Male animals can be greedy about paternity. They’ve evolved a ton of different strategies to help them monopolize a female’s eggs. Beating up rivals is a general favorite. Some species use long bouts of sex to keep females away from new mates. Still others stop up female genitals with gooey plugs or bits of broken… »
When your work involves balancing on thin threads, wrapping up struggling prey, and trying to bite it, you can expect a few accidents—especially if the prey can bite back. One group of spiders has an effective solution for when they get bitten by venomous prey. »
Arachnologists have found a whole new genus of spiders in the deserts of Namibia and South Africa, and a couple of the new species seem to have some peculiar habits.
Biologists have terrifying news: some spiders can fly. Of course, technically they’re just gliding, but that’s still a feat for a creature with eight legs and no wings. It’s also a big surprise for biologists. »
The bite of a Brazilian wandering spider might not kill you, but it can make you wish you were dead. The cocktail of toxins in its venom produces a suite of not-so-delightful effects like swelling, intense pain, paralysis, and if you’re male, a painful erection that lasts for hours. »
He’s got a bright blue mask, flashy racing stripes, and dance moves he’s ready to use on some lucky lady. Say hello to Maratus personatus, a newly-named species of peacock spider from Western Australia. »
Have you ever looked out into your backyard at night and wondered how many spiders are lurking out there? If you have a flashlight, you can spot them by the creepy green glow of their eyes. »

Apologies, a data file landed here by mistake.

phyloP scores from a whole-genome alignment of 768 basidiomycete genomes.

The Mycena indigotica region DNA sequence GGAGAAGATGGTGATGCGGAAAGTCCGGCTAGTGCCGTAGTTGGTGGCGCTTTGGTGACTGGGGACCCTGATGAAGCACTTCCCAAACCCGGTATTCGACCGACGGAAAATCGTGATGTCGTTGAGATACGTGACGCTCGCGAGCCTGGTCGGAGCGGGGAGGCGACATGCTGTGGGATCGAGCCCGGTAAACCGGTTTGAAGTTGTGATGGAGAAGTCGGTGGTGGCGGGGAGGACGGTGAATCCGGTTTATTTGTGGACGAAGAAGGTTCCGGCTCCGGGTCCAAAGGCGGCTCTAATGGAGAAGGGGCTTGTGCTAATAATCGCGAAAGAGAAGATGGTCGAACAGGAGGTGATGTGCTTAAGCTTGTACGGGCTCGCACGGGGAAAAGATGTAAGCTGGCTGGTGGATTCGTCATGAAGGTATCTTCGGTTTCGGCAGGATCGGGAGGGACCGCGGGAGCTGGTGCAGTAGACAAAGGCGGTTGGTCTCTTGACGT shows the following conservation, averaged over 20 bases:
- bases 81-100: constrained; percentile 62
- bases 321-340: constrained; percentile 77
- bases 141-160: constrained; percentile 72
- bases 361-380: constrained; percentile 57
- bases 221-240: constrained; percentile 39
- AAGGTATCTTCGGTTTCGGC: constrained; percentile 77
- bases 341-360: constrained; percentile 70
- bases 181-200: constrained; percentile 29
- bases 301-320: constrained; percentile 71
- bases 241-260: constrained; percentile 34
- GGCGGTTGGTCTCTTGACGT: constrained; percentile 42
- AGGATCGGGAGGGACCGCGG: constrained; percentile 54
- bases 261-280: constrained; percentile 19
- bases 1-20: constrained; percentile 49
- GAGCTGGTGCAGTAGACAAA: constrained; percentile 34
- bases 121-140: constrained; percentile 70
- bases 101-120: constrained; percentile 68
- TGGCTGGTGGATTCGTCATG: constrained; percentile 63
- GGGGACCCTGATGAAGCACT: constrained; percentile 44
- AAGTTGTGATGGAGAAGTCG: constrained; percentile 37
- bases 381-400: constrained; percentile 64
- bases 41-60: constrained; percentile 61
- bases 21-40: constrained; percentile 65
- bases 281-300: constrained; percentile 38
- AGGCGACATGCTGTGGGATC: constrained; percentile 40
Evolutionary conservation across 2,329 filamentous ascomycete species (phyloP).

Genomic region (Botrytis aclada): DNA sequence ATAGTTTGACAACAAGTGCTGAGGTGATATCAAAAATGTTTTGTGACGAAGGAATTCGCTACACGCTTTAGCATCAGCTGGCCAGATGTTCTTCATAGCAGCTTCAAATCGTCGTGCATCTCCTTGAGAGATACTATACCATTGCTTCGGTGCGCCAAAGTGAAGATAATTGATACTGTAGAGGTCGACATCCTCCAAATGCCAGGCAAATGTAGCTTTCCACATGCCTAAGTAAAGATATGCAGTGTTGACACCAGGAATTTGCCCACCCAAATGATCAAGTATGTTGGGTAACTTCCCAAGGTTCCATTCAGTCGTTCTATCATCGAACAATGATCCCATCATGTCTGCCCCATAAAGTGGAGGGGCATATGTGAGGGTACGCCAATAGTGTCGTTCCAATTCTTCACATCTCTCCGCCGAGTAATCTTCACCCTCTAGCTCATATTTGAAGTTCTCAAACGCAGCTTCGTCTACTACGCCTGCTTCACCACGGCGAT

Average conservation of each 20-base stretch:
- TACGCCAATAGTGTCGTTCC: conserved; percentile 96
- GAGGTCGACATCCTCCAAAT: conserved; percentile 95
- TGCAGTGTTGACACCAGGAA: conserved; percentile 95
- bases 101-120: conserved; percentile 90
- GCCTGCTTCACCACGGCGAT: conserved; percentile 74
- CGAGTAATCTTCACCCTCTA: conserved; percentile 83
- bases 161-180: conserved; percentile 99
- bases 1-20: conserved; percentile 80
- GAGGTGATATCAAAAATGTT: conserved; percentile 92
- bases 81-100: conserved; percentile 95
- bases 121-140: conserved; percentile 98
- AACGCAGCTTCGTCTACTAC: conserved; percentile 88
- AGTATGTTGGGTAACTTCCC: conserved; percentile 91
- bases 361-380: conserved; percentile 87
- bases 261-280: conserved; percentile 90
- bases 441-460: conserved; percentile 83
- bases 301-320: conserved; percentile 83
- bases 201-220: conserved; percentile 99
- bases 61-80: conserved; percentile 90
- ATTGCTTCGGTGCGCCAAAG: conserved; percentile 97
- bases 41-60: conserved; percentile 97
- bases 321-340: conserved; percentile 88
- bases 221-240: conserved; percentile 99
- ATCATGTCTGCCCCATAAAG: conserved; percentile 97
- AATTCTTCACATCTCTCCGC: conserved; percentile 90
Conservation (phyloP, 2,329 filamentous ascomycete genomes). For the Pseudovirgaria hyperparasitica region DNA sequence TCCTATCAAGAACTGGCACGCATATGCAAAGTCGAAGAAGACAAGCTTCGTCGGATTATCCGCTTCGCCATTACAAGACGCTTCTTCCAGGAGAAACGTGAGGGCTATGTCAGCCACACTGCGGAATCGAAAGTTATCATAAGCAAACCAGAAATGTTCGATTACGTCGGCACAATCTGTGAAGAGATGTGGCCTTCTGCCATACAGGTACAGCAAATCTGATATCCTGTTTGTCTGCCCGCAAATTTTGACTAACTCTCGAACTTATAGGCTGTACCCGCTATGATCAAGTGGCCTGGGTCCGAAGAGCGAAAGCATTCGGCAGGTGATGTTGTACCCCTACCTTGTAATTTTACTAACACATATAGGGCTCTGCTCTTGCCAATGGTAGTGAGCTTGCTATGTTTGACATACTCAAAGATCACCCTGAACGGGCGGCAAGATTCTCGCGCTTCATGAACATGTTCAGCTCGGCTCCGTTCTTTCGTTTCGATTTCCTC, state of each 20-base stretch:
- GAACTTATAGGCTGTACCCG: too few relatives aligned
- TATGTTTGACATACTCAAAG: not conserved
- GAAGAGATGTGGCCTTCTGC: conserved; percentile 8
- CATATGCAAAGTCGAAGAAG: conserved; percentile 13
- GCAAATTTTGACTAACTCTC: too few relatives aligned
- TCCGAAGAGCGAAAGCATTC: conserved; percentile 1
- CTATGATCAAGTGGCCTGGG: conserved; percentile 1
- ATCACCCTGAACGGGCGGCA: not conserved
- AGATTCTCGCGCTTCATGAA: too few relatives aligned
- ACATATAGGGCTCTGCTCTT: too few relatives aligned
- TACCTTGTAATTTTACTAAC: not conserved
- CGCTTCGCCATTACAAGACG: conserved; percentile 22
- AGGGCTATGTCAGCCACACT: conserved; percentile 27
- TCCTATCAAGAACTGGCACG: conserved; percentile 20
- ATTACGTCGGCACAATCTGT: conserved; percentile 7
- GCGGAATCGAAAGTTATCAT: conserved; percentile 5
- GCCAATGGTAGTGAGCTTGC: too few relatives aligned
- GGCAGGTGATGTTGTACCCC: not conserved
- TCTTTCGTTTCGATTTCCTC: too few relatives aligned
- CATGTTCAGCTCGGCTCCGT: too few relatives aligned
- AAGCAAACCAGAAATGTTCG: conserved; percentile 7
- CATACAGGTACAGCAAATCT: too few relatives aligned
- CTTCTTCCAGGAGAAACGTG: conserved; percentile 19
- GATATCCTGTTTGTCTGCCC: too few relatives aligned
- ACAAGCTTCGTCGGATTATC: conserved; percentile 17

You probably already know male black widow spiders are risking their lives when they go courting—but it’s actually worse than that. They face tough competition for the “honor” of mating. Once a virgin black widow female puts up a pheromone-laden mating web, males run in from all around to try their luck. »
Male spiders don’t have a penis – all their sex is digital. After ejaculating onto a tiny piece of webbing, a male sucks his sperm into a chamber at the tip of one of the short limbs on his head. Once he convinces a female to accept him, he’ll push that appendage inside her genital opening and (hopefully) make some… »
Hate spiders all you want, there’s no river wide enough to keep them away. Turns out, nature’s crafty little web builders are also master sailors, using their legs to catch the wind and their silk to anchor their bodies on water. »
Wolf spiders are deaf—they don’t have the right structures for hearing. However, they are very good at sensing other kinds of vibrations, and they use this ability to communicate. One species of wolf spider plays songs on dead leaves to attract mates.
Not all spider silk is created equal. Some spiders spin webs of wet, sticky silk. Others like the Uloborus spider have fluffy webs made of nanoscale filaments. But those fluffy webs are just as good at catching prey, likely thanks to their electrostatic charge. »
File this one under: Oh HELL no. While we know that our ever-industrializing lifestyles make survival tough for animals like birds and mountain lions, in at least one case urbanization is helping a species to thrive. Thanks to the artificial conditions we create, our cities are growing ultrafertile megaspiders. »